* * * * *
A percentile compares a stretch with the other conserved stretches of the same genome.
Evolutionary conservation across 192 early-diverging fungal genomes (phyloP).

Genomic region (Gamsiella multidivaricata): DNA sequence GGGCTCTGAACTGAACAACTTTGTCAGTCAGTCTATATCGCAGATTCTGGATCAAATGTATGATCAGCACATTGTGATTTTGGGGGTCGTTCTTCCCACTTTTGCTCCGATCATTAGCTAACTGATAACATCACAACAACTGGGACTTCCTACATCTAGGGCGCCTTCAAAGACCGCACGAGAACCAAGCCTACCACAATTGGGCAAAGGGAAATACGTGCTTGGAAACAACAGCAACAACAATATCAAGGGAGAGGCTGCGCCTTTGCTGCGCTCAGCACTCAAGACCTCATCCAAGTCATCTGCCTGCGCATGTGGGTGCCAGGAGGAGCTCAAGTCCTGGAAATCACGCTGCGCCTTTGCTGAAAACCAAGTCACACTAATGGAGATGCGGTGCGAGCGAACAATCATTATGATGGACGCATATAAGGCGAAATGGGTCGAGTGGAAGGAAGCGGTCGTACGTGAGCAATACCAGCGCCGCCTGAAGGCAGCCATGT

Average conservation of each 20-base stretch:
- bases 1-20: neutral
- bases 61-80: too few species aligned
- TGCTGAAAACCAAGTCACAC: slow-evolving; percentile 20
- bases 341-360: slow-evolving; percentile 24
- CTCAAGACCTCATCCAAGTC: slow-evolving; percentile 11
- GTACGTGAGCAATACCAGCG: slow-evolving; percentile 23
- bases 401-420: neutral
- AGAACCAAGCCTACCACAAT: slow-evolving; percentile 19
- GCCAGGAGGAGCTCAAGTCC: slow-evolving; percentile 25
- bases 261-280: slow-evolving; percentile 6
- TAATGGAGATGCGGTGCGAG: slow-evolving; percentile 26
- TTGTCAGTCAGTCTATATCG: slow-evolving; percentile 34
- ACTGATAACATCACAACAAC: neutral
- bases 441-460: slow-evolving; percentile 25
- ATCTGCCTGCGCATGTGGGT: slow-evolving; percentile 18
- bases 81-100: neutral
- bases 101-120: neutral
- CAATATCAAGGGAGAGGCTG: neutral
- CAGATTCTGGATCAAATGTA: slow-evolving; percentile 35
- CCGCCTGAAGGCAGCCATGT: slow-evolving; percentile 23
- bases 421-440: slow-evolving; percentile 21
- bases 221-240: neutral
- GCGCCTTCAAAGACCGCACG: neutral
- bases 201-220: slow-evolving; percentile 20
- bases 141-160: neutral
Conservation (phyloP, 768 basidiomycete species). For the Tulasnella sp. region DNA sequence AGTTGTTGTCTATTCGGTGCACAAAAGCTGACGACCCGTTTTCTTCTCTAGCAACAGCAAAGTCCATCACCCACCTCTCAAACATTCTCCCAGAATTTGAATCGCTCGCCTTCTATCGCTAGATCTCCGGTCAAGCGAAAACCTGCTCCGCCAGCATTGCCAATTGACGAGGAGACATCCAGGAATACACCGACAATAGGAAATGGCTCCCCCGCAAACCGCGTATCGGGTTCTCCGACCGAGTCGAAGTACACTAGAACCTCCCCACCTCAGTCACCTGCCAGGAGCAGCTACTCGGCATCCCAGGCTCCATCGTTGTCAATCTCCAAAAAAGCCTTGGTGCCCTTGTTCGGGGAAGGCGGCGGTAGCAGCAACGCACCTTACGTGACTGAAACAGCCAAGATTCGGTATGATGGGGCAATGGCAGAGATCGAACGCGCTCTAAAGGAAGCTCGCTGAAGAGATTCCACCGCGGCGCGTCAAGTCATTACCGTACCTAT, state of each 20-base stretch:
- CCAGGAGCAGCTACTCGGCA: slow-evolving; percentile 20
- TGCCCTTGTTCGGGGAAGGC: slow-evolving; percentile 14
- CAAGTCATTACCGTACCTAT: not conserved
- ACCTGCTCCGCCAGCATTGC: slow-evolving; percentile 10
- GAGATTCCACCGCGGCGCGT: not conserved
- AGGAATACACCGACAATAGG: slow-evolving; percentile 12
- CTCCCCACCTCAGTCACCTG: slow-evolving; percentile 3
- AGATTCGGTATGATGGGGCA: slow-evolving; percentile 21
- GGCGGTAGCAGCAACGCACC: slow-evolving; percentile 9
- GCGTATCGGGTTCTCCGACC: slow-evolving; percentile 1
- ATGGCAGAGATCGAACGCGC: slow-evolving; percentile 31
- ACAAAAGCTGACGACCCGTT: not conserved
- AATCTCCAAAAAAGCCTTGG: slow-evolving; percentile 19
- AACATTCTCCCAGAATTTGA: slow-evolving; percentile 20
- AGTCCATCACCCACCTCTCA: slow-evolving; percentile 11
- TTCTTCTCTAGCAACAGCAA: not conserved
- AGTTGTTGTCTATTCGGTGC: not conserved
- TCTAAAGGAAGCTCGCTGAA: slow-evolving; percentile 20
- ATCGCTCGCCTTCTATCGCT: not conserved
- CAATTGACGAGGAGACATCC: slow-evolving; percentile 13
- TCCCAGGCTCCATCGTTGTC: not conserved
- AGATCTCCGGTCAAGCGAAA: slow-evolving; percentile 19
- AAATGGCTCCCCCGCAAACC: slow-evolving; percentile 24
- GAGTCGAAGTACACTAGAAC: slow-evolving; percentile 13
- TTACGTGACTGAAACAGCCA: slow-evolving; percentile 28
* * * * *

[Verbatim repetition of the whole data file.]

A percentile compares a stretch with the other conserved stretches of the same genome.
Evolutionary conservation across 192 early-diverging fungal genomes (phyloP).

Genomic region (Gamsiella multidivaricata): DNA sequence GGGCTCTGAACTGAACAACTTTGTCAGTCAGTCTATATCGCAGATTCTGGATCAAATGTATGATCAGCACATTGTGATTTTGGGGGTCGTTCTTCCCACTTTTGCTCCGATCATTAGCTAACTGATAACATCACAACAACTGGGACTTCCTACATCTAGGGCGCCTTCAAAGACCGCACGAGAACCAAGCCTACCACAATTGGGCAAAGGGAAATACGTGCTTGGAAACAACAGCAACAACAATATCAAGGGAGAGGCTGCGCCTTTGCTGCGCTCAGCACTCAAGACCTCATCCAAGTCATCTGCCTGCGCATGTGGGTGCCAGGAGGAGCTCAAGTCCTGGAAATCACGCTGCGCCTTTGCTGAAAACCAAGTCACACTAATGGAGATGCGGTGCGAGCGAACAATCATTATGATGGACGCATATAAGGCGAAATGGGTCGAGTGGAAGGAAGCGGTCGTACGTGAGCAATACCAGCGCCGCCTGAAGGCAGCCATGT

Average conservation of each 20-base stretch:
- bases 1-20: neutral
- bases 61-80: too few species aligned
- TGCTGAAAACCAAGTCACAC: slow-evolving; percentile 20
- bases 341-360: slow-evolving; percentile 24
- CTCAAGACCTCATCCAAGTC: slow-evolving; percentile 11
- GTACGTGAGCAATACCAGCG: slow-evolving; percentile 23
- bases 401-420: neutral
- AGAACCAAGCCTACCACAAT: slow-evolving; percentile 19
- GCCAGGAGGAGCTCAAGTCC: slow-evolving; percentile 25
- bases 261-280: slow-evolving; percentile 6
- TAATGGAGATGCGGTGCGAG: slow-evolving; percentile 26
- TTGTCAGTCAGTCTATATCG: slow-evolving; percentile 34
- ACTGATAACATCACAACAAC: neutral
- bases 441-460: slow-evolving; percentile 25
- ATCTGCCTGCGCATGTGGGT: slow-evolving; percentile 18
- bases 81-100: neutral
- bases 101-120: neutral
- CAATATCAAGGGAGAGGCTG: neutral
- CAGATTCTGGATCAAATGTA: slow-evolving; percentile 35
- CCGCCTGAAGGCAGCCATGT: slow-evolving; percentile 23
- bases 421-440: slow-evolving; percentile 21
- bases 221-240: neutral
- GCGCCTTCAAAGACCGCACG: neutral
- bases 201-220: slow-evolving; percentile 20
- bases 141-160: neutral
Conservation (phyloP, 768 basidiomycete species). For the Tulasnella sp. region DNA sequence AGTTGTTGTCTATTCGGTGCACAAAAGCTGACGACCCGTTTTCTTCTCTAGCAACAGCAAAGTCCATCACCCACCTCTCAAACATTCTCCCAGAATTTGAATCGCTCGCCTTCTATCGCTAGATCTCCGGTCAAGCGAAAACCTGCTCCGCCAGCATTGCCAATTGACGAGGAGACATCCAGGAATACACCGACAATAGGAAATGGCTCCCCCGCAAACCGCGTATCGGGTTCTCCGACCGAGTCGAAGTACACTAGAACCTCCCCACCTCAGTCACCTGCCAGGAGCAGCTACTCGGCATCCCAGGCTCCATCGTTGTCAATCTCCAAAAAAGCCTTGGTGCCCTTGTTCGGGGAAGGCGGCGGTAGCAGCAACGCACCTTACGTGACTGAAACAGCCAAGATTCGGTATGATGGGGCAATGGCAGAGATCGAACGCGCTCTAAAGGAAGCTCGCTGAAGAGATTCCACCGCGGCGCGTCAAGTCATTACCGTACCTAT, state of each 20-base stretch:
- CCAGGAGCAGCTACTCGGCA: slow-evolving; percentile 20
- TGCCCTTGTTCGGGGAAGGC: slow-evolving; percentile 14
- CAAGTCATTACCGTACCTAT: not conserved
- ACCTGCTCCGCCAGCATTGC: slow-evolving; percentile 10
- GAGATTCCACCGCGGCGCGT: not conserved
- AGGAATACACCGACAATAGG: slow-evolving; percentile 12
- CTCCCCACCTCAGTCACCTG: slow-evolving; percentile 3
- AGATTCGGTATGATGGGGCA: slow-evolving; percentile 21
- GGCGGTAGCAGCAACGCACC: slow-evolving; percentile 9
- GCGTATCGGGTTCTCCGACC: slow-evolving; percentile 1
- ATGGCAGAGATCGAACGCGC: slow-evolving; percentile 31
- ACAAAAGCTGACGACCCGTT: not conserved
- AATCTCCAAAAAAGCCTTGG: slow-evolving; percentile 19
- AACATTCTCCCAGAATTTGA: slow-evolving; percentile 20
- AGTCCATCACCCACCTCTCA: slow-evolving; percentile 11
- TTCTTCTCTAGCAACAGCAA: not conserved
- AGTTGTTGTCTATTCGGTGC: not conserved
- TCTAAAGGAAGCTCGCTGAA: slow-evolving; percentile 20
- ATCGCTCGCCTTCTATCGCT: not conserved
- CAATTGACGAGGAGACATCC: slow-evolving; percentile 13
- TCCCAGGCTCCATCGTTGTC: not conserved
- AGATCTCCGGTCAAGCGAAA: slow-evolving; percentile 19
- AAATGGCTCCCCCGCAAACC: slow-evolving; percentile 24
- GAGTCGAAGTACACTAGAAC: slow-evolving; percentile 13
- TTACGTGACTGAAACAGCCA: slow-evolving; percentile 28